Falmouth architect works collaboratively to create eco-friendly homes. 

Falmouth architect works collaboratively to create eco-friendly homes. 

Andrew Borgese believes in taking advantage of the natural surroundings of a site when designing houses. 

When Andrew Borgese began Integrata Architecture & Planning in 2002, he rooted his business philosophy in the spirit of collaboration. The best projects, Borgese believes, come to fruition through seamless teamwork among architects, builders, interior designers, and craftsmen. His best and truest collaborator, however, may be Mother Nature. Borgese believes in taking full advantage of natural advantages, such as sunshine and structural angles, to save energy and natural resources. While his projects often have a sophisticated shine, they are as green as they get.

“Houses and buildings are systems, almost living systems,” Borgese says in his downtown Falmouth office. Borgese designs in this sunny open space while his wife and business partner, JeanneMarie Borgese, runs the business end of the operation. They have four school-age sons.

Houses should breathe, Borgese says, and work in concert with sun, breeze, and the land. In the energy-saving portion of his projects, he believes in saving the energy that is imbedded in the project instead of creating something new. “I hate to tear something down,” this LEED-accredited architect says. “The greatest thing you can do is use a building.” Before a complete teardown, he says, it is important to consider the real cost: the deconstruction, trucking away the old materials and burying them in a landfill, finding and mining new materials. Besides being environmentally sound, Borgese’s methods can save serious money.

For instance, he says, insulation and proper sealing are “the cheapest and simplest things you can do.” He is finishing a rebuild of a three-bedroom 1970s ranch home in Woods Hole that was constructed as a year-round house. Borgese expects it to be 75 percent more energy efficient after the remodel.

Poorly constructed and badly insulated, the home is “typical of many houses built in the ’70s,” Borgese says. “The walls and roof leaked tremendously. There was not enough insulation and there were gaps.” Good air circulation is critical, he points out, but just as important is not leaking air that has just been heated. The average house, he adds, has air leakage “equivalent to a 4-foot-diameter hole.”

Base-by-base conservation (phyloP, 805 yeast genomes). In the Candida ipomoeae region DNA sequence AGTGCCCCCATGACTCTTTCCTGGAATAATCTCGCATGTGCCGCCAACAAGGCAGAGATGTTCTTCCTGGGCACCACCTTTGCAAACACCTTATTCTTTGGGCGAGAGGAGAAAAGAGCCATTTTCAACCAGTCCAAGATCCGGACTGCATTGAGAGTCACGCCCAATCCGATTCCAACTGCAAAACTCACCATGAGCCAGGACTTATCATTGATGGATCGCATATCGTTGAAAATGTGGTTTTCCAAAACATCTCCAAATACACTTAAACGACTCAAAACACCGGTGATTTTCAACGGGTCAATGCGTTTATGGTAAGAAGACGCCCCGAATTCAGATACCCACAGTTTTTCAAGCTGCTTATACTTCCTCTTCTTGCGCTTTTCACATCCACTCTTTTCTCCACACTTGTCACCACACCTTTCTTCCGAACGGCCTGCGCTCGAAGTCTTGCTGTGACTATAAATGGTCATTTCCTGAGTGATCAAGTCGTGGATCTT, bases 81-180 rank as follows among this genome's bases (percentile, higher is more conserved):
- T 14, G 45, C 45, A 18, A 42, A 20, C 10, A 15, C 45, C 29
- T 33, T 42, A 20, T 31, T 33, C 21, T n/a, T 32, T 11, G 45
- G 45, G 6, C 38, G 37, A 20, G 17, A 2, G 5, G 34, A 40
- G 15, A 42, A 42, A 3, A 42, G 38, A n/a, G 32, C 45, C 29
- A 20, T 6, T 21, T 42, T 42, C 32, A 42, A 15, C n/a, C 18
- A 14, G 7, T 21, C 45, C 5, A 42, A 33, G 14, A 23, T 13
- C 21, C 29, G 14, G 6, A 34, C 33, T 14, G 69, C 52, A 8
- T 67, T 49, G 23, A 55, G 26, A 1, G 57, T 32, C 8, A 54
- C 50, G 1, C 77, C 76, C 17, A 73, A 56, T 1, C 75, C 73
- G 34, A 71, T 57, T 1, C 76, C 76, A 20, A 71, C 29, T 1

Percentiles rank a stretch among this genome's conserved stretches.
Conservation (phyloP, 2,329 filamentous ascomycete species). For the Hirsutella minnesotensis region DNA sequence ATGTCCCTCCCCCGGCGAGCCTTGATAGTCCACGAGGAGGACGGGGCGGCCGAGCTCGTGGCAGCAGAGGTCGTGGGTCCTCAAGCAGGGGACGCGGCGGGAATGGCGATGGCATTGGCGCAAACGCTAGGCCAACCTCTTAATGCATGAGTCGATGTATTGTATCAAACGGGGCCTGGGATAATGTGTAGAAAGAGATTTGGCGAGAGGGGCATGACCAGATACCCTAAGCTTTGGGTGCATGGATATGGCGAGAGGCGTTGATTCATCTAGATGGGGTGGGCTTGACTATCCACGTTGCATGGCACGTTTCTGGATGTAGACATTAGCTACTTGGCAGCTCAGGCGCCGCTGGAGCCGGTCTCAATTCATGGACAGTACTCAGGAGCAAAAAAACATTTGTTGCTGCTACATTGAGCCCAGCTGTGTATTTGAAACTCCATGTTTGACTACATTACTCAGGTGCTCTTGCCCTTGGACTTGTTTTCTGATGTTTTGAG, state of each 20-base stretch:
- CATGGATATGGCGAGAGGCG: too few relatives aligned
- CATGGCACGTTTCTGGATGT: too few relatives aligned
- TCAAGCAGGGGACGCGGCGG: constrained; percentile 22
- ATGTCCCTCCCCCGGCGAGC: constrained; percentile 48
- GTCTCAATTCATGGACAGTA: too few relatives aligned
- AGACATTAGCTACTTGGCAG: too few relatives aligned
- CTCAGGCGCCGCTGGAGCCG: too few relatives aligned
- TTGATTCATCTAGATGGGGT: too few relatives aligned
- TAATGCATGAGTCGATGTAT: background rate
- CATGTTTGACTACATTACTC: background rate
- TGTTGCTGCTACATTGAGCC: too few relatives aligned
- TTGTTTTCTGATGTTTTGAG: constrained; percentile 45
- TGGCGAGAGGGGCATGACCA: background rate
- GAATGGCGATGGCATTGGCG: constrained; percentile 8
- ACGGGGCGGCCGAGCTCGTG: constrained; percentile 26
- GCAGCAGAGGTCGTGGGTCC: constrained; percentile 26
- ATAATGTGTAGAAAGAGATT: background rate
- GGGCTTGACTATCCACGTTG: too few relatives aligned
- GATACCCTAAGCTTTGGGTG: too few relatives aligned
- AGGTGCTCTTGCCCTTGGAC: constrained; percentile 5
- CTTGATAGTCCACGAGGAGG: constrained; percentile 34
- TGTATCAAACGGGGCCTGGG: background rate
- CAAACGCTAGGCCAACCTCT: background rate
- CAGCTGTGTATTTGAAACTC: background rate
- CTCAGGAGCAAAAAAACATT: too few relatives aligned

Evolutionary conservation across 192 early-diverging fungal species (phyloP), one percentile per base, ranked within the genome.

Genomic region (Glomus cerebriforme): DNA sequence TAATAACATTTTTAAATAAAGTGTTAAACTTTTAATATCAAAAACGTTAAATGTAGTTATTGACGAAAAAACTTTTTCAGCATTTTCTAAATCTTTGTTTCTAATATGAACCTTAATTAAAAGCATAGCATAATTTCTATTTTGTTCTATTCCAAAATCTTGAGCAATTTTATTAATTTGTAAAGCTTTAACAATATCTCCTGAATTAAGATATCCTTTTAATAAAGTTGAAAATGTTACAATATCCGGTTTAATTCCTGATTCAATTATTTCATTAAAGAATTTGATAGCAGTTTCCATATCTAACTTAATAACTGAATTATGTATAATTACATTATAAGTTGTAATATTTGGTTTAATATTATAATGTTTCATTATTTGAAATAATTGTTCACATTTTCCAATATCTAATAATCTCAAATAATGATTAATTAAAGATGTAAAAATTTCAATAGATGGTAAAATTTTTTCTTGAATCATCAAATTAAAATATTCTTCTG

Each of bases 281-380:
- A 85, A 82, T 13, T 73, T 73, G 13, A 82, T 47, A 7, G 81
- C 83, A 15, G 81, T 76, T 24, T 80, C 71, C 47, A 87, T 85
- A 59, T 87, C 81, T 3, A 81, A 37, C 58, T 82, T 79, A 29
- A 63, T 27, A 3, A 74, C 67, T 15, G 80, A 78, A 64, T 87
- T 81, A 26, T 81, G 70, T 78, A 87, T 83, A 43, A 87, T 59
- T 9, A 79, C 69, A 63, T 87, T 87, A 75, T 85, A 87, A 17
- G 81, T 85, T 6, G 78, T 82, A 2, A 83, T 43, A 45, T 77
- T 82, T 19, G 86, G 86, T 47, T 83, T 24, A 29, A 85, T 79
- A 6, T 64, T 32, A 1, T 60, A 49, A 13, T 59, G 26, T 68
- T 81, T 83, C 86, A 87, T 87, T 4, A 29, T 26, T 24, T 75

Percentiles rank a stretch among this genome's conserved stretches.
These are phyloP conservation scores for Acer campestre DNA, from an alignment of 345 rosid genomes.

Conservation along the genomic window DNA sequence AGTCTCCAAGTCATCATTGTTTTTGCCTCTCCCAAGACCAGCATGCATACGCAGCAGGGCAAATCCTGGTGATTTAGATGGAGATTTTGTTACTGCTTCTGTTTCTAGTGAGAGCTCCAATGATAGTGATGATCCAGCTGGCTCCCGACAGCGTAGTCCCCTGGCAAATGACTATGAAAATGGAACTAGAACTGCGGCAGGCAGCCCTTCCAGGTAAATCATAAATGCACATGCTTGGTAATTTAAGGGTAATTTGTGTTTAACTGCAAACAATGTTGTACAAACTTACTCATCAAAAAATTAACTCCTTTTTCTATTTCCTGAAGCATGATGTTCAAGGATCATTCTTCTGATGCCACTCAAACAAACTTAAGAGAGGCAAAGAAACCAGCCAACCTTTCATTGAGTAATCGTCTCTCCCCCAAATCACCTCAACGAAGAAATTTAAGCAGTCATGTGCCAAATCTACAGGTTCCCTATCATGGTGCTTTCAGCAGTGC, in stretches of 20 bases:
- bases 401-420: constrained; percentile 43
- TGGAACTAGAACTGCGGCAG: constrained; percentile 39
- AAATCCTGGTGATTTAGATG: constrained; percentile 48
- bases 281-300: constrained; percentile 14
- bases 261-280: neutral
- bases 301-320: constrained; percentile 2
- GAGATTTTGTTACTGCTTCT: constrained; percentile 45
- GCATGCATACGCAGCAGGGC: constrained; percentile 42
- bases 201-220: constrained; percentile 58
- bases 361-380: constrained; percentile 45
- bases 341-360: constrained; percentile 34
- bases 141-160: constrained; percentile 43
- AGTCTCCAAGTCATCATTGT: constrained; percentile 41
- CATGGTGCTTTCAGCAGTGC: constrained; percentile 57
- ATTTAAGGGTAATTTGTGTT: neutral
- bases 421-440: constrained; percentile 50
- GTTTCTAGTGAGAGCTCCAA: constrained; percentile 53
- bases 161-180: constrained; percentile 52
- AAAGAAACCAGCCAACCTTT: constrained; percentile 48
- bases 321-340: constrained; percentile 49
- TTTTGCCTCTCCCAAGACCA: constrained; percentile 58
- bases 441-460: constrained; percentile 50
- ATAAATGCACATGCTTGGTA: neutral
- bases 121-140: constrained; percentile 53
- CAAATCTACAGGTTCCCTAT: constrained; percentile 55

To properly insulate the Woods Hole house, Borgese tore down about one-third of the structure—mostly walls and roof—but kept the floor framing and foundation intact. He then eliminated the “thermal bridge” by installing continuous rigid foam insulation on the outside of the framework. “This is money better spent, and this is where, as a designer, I have to start,” he says.

The Woods Hole house also is incorporating many green products. Paints are free of volatile organic compounds, and windows have proper Uvalues. Some of the floors are Plyboo brand bamboo. (“Not all bamboo is a green product,” he says.) The airconditioner condenser and hot water tank are extremely energy efficient.

The home is truly a success story: It is part of a pilot program by Energy Star to test the expansion of subsidies for environmental construction techniques into renovations and additions.

Work like this, he says, is “a rational progression” of reducing energy consumption. As Borgese says, “Why install lots of lighting in a corner when a window will do better?” After incorporating energy-saving techniques, “then you can look at things like solar panels.”

Borgese knew Woods Hole as a boy before it became a location for many of his architectural designs. “I was one of those summer people,” he says with a smile. After graduate school, he and JeanneMarie wanted to see if they could make a go of their dream architectural firm. “I thought it was time to do it my way,” he says.

Borgese began Integrata to change the way houses and other structures progress through the stream of the people who construct them and those who live in them. “Architecture can be very egocentric, and typically is a linear business,” he says, where the workers follow one after another to complete their end of the project. At Integrata, Borgese listens carefully to his clients. Then he sits with builders and others, and they work collaboratively, creating an “integral design process” through construction. “In the best projects, communication is huge,” he says.

The philosophy works. Integrata designs are more than smart; they are beautiful. Sunshine pours in through deep energy-efficient windows. Bamboo floors shine. Soft colors are easy on the eye. Throughout the home is a sense of spaciousness, a pleasurable openness. As Borgese says, “In the end, you have a house that breathes.”

For more information, visit www.integrata-ac.com. Mary Grauerholz is the communications manager at the Cape Cod Foundation and a freelance writer. She is a frequent contributor to Cape & Islands Home.


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